It’s a simple and unavoidable truth of the digital era that every business (or entrepreneur, for that matter) needs to consistently produce online content if they want to make the most of their brand.
Done well, content marketing is incredibly effective in various ways: it can prove your expertise, win the trust of your target audience, boost your search rankings, lure corporate partners, and distribute traffic to your most lucrative pages.
But what if you’re clearly not doing it well? What if you have a content marketing strategy that simply isn’t getting the results you want or need?
You might be baffled about the reason, thinking you’re doing the right things but failing to see a return on your investment — and this can lead you to give up on content marketing altogether, dismissing it as not worth your time.
It’s essential that you don’t give up on content marketing. Instead, you need to take a much closer look at your strategy to figure out which parts are working and which ones aren’t, then make an effort to fix it.
In this post, we’re going to look at five likely reasons why your content isn’t performing. Let’s get started, shall we?
You’re not making it digestible
When a piece of digital content is digestible, it’s easy to take in regardless of the platform or device used to access it. Instead of throwing huge chunks of content at people, it spaces things out, using various elements to achieve this. Here are some notable examples:
- Bullet-point lists.
- Relevant images.
- Easy-to-read tables.
- Embedded videos.
Imagine your favourite book with all the chapter splits removed. Just one enormous paragraph dragging on for hundreds of pages. You’d end up incredibly confused and find it almost impossible to keep track of your progress. If your content is hyper-dense, then, it might not matter how informative it is. Make it accessible and people will stick around for longer.
You’re making it far too broad
The more broad you make a piece of content, the more people might be interested in it, right? That’s the conclusion that far too many companies reach — but it’s entirely mistaken. When you make content extremely broad, it won’t appeal strongly to anyone. People want content that’s specifically relevant to their interests and needs.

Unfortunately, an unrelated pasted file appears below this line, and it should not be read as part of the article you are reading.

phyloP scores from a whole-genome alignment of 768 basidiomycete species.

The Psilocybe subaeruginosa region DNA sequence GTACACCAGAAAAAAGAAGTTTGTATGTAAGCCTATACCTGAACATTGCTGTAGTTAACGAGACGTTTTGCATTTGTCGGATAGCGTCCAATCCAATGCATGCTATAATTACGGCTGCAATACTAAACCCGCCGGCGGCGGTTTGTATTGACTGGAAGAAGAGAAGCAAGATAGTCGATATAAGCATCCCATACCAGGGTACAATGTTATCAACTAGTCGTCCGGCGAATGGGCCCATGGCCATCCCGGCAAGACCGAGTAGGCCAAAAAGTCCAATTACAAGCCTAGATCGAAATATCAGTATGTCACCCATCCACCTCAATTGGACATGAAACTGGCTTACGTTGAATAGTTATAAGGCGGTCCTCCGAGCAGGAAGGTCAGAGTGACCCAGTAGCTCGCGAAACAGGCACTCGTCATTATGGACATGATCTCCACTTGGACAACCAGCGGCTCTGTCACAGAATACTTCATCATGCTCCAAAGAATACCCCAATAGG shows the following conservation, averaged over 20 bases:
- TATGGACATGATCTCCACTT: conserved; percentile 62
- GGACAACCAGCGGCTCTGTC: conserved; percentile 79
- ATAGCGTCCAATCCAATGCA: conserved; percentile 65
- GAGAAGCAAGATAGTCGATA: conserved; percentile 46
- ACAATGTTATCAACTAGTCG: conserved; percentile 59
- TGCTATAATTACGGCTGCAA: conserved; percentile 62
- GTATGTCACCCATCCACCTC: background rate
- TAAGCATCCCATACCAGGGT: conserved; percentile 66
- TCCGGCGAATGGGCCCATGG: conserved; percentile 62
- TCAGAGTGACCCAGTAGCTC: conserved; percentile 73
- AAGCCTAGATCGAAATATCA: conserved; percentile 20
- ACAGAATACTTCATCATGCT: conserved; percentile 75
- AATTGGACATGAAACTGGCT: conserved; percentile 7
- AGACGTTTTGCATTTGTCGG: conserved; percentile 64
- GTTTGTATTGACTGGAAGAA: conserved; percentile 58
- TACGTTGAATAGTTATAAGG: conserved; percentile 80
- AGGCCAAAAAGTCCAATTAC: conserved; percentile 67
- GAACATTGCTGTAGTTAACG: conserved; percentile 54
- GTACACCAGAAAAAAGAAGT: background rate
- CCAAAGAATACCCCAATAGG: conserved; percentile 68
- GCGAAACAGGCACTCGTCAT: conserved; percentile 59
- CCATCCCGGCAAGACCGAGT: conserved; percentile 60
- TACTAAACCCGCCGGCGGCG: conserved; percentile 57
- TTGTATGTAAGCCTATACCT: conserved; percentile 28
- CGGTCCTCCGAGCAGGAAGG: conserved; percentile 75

Instead of going broad, you should go narrow. Think about the niche markets that are getting attention within your industry: the topics that aren’t of interest to everyone but can prove extremely effective at bringing in significant sub-audiences. A range of 100 pieces of generic content won’t impress anyone, but 100 niche pieces that collectively cover a broad range have the potential to get some serious results.
You’re not optimizing for search
I mentioned in the intro that content marketing can help you rank, and that’s certainly true, but it’s far from easy to create content that can top the SERPs and get noticed. It requires heavy optimization factoring in the demands of search crawlers: if you create high-quality content that’s fantastic for human visitors but doesn’t tick Google’s boxes, that quality will be wasted.
Content honed for SEO has suitable metadata, with a succinct title and description in particular. It features sections that concentrate on specific points likely to be searched for. It loads quickly and provides an excellent user experience (putting strong content on a slow website will hamper it quite significantly in the long run, because Google rewards speed).
You’re getting the timing wrong
There are two main types of content: evergreen, and ephemeral. Evergreen content is relevant throughout the year. Take something like a guide to writing good subject lines, for instance. Ephemeral content is intended to get additional attention through addressing a topic that’s at a peak of popularity for whatever reason — it’s often seasonal, but it can pertain to a notable event (take a piece concerning the post-COVID-19 world, for example).
Both types of content are important, of course, but ephemeral content needs to be timed carefully. Imagine releasing a COVID-19 reaction piece today: it might get some views, but it wouldn’t do anywhere near as well as it would have done had you released it back when the world was first getting to grips with the nature and extent of the outbreak. You also need to think about daily timing. When does your intended audience pay the most attention online? That’s when you should put your content live: fresh content always stands out, but not for very long.
You’re missing vital channels
There are plenty of avenues through which content can (and should) be shared. It really isn’t as simple as setting up a blog and stopping there. What about social media? YouTube? Podcasts? Marketing emails? Other blogs? Each of those routes can prove highly beneficial if used correctly, and each piece of content you produce warrants some consideration.
If you’ve released a long-form guide on a relevant topic but aren’t getting the traffic you want, think about reworking it into the script for a series of video guides. Maybe it would work better in that format — at the very least, it would have a new shot at success in a new environment. Understand the requirements, strengths and weaknesses of every channel, and learn how best to distribute each piece of content you create. This will majorly boost your signals.